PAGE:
I want to take a brief detour here and mention that the proper way to evaluate any particular student’s unique or funky backswing is precisely with this idea – is the increase they are getting in comfort, power, or spin worth what they are paying in consistency and timing? For most extraneous movement back there, the answer is a resounding “no;” almost every player should use a very abbreviated backswing with very little arm movement at all.

But when it comes to the unit turn – the name for the movement during which the player turns their body away from the target, so that they can explosively rotate back towards it during the forward swing – that “backswing” is well worth its cost.

At the Baseline, This Cost is Minor

Make no mistake, even when utilizing an anatomically perfect backswing, we still do pay a cost for that extended forehand preparation. It takes time, and it adds a ton of difficult to control (relatively speaking) explosion to the swing. It requires that we prepare early, and that we execute the stroke during a small timing window in order strike the ball correctly.

At the baseline, we have enough time and enough visual information that these restrictions aren’t deal breakers – we cash in that extra time and information by turning our hips away from the ball and pushing our racket back, so that we can then explosively rotate and fling the racket around our body during the forward swing.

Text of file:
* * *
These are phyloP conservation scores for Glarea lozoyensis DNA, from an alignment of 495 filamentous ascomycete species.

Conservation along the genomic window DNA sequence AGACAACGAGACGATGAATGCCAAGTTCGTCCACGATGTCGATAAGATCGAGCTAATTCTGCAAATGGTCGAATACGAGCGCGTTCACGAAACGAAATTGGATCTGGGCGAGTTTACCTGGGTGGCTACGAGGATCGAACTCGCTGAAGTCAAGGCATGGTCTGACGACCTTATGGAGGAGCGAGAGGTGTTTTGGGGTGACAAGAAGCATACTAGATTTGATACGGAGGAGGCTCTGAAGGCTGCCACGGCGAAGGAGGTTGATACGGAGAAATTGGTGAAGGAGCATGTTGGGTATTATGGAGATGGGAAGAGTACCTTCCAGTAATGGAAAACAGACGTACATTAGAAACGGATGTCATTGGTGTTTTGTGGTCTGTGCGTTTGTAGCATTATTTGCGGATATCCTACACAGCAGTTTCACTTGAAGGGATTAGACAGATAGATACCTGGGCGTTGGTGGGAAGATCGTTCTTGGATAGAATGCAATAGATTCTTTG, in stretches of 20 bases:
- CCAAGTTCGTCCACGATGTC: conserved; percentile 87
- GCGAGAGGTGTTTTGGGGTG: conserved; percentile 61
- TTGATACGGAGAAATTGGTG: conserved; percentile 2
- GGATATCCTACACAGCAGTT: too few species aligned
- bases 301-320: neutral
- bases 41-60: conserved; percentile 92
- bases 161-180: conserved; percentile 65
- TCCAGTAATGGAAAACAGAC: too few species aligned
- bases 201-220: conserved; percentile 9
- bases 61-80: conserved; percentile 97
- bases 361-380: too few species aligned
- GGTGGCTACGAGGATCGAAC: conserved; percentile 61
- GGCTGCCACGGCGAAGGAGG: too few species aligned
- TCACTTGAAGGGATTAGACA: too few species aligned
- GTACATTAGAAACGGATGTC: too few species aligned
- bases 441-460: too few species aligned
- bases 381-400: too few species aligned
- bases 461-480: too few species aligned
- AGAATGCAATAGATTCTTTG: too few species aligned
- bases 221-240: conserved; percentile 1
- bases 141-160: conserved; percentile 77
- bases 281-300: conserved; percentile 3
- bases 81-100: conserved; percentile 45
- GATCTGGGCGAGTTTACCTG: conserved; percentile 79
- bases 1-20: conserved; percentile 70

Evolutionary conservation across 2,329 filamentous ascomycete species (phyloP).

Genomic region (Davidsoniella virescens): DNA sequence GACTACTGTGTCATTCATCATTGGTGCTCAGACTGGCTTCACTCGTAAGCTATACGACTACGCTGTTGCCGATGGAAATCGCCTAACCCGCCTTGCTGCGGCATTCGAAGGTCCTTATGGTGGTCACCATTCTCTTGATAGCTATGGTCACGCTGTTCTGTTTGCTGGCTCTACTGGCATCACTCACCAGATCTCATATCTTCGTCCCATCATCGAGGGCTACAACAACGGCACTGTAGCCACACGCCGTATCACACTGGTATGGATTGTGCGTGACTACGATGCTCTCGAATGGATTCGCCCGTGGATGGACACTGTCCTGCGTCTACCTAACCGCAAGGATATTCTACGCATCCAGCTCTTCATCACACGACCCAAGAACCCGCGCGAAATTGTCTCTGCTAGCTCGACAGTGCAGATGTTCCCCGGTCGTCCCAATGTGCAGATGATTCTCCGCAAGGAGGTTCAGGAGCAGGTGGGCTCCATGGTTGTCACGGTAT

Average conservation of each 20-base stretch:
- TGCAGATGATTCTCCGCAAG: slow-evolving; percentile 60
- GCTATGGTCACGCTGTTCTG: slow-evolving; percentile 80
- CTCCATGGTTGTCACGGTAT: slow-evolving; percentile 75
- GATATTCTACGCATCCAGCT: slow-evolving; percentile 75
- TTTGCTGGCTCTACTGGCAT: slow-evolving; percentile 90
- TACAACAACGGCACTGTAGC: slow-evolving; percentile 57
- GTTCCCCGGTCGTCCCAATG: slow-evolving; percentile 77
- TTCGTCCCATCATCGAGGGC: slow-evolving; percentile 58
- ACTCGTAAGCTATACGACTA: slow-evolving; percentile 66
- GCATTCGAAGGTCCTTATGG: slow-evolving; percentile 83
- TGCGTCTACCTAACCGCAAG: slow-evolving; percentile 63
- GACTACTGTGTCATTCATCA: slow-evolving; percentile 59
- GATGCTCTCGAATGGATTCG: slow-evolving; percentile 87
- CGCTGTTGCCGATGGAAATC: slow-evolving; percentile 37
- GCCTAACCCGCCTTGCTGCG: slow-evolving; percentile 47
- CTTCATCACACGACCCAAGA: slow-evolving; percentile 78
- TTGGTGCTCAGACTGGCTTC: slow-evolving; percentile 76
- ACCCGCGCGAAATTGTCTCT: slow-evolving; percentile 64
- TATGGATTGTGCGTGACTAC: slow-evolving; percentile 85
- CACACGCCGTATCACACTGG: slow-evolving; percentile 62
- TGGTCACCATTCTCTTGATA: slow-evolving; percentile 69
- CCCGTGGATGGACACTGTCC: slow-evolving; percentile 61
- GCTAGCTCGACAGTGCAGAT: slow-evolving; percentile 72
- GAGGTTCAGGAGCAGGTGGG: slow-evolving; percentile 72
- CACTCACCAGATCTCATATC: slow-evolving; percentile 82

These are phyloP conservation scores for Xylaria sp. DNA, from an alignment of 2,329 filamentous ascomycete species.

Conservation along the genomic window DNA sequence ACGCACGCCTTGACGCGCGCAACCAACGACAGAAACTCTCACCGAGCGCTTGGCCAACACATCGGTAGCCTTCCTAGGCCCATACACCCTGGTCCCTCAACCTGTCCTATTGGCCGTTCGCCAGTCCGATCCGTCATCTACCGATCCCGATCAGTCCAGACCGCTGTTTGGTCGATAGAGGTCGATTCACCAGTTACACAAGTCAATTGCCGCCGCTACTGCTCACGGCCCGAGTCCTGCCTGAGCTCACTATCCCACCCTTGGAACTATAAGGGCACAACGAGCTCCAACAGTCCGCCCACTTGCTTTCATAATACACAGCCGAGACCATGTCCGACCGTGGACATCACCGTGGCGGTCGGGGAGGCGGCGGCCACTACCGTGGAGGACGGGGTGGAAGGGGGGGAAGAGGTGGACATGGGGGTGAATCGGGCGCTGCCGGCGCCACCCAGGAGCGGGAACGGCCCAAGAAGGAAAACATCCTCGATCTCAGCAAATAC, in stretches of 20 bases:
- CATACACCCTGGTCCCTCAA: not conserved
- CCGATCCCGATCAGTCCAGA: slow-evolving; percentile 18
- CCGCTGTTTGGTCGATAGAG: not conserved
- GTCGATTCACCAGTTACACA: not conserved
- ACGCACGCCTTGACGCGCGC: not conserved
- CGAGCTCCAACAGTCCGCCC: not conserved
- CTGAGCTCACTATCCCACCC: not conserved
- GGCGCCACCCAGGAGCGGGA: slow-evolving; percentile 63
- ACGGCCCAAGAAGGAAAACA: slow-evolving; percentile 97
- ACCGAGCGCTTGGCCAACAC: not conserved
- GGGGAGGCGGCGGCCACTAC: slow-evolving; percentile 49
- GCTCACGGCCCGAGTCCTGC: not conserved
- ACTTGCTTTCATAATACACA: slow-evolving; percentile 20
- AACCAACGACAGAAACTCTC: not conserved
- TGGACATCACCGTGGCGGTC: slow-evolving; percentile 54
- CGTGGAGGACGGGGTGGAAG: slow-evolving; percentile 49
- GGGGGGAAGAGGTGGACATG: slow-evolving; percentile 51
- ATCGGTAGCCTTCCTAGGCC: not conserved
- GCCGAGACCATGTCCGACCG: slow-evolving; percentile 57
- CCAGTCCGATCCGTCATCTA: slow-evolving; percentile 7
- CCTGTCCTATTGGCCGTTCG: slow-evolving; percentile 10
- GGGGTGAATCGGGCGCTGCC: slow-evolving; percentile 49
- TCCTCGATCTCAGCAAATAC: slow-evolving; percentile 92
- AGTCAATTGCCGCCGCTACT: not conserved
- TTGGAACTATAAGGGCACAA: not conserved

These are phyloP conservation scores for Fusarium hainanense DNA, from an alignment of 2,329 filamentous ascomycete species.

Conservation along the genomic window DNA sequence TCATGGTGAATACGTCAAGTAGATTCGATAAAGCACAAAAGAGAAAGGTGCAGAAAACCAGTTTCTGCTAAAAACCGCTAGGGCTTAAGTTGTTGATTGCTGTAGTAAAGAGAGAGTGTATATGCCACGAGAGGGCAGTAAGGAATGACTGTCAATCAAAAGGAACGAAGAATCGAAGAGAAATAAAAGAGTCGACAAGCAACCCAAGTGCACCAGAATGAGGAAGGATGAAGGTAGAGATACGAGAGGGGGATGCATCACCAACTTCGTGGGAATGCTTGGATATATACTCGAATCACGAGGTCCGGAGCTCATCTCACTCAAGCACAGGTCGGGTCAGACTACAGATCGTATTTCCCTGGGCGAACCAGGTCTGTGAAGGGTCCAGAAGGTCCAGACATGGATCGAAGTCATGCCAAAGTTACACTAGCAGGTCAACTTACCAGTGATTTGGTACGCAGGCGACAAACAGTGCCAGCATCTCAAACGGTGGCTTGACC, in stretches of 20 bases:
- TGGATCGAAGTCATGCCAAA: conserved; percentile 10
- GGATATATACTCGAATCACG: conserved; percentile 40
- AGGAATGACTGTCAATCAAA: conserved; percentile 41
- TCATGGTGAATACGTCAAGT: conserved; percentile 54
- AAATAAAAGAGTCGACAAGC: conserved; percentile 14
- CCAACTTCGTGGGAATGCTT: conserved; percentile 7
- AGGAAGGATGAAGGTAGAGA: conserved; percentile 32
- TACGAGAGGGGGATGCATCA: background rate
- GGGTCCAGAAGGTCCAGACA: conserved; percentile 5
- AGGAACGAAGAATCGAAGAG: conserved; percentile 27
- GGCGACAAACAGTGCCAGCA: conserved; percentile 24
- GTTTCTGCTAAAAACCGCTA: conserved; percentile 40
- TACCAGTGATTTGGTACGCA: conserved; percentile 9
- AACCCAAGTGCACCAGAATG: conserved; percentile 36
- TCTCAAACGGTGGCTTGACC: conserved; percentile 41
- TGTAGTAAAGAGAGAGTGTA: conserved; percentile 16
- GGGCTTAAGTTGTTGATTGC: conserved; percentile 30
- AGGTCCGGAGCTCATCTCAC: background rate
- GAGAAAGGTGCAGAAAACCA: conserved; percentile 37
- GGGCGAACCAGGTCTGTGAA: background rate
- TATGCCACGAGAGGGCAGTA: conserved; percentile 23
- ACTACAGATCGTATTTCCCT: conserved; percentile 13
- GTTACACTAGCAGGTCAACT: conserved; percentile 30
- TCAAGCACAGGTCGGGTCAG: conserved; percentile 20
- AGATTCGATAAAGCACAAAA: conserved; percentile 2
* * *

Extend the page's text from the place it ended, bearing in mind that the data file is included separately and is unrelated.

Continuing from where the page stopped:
Why We do Not Backswing at Net

At net, the situation is drastically different. We have no time. By the time we’ve recognized where the ball will arrive, any “swing” we’ve elected to take needs to be practically complete already.

This also means that our brain is provided far less visual information to process before it has to commit our body to a movement. To succeed under conditions like these, we need to build into our strokes every possible modicum of fault tolerance we can find.

Volleys Often Fault

Net play happens so quickly that volleys will almost always be executed “imperfectly,” in the fault tolerance sense. Small faults – an imperfect contact point, an imperfect string angle, or a slight mistiming of the ball – are inevitable with so little time to prepare and strike.

If volleys didn’t work when timing or execution was imperfect, they’d never work.

We could still attempt a backswing under these conditions, and if we did, the volleys we managed to execute perfectly would still be quite effective, but since that attempt isn’t fault tolerant, it won’t succeed frequently enough to be worth it; the conditions at net are just too challenging.

Even though there might technically exist enough time to execute a back-then-forward swing at net, in practice, that movement is too complex for the quick conditions. It simply can’t be correctly executed consistently enough to be profitable, given the net’s pressures.

Net Play Necessitates Fault Tolerance

The net isn’t like the baseline – we don’t get to move to the ball, relax, take a deep breath, track the ball over the entire length of the court, and contact it right where we want it.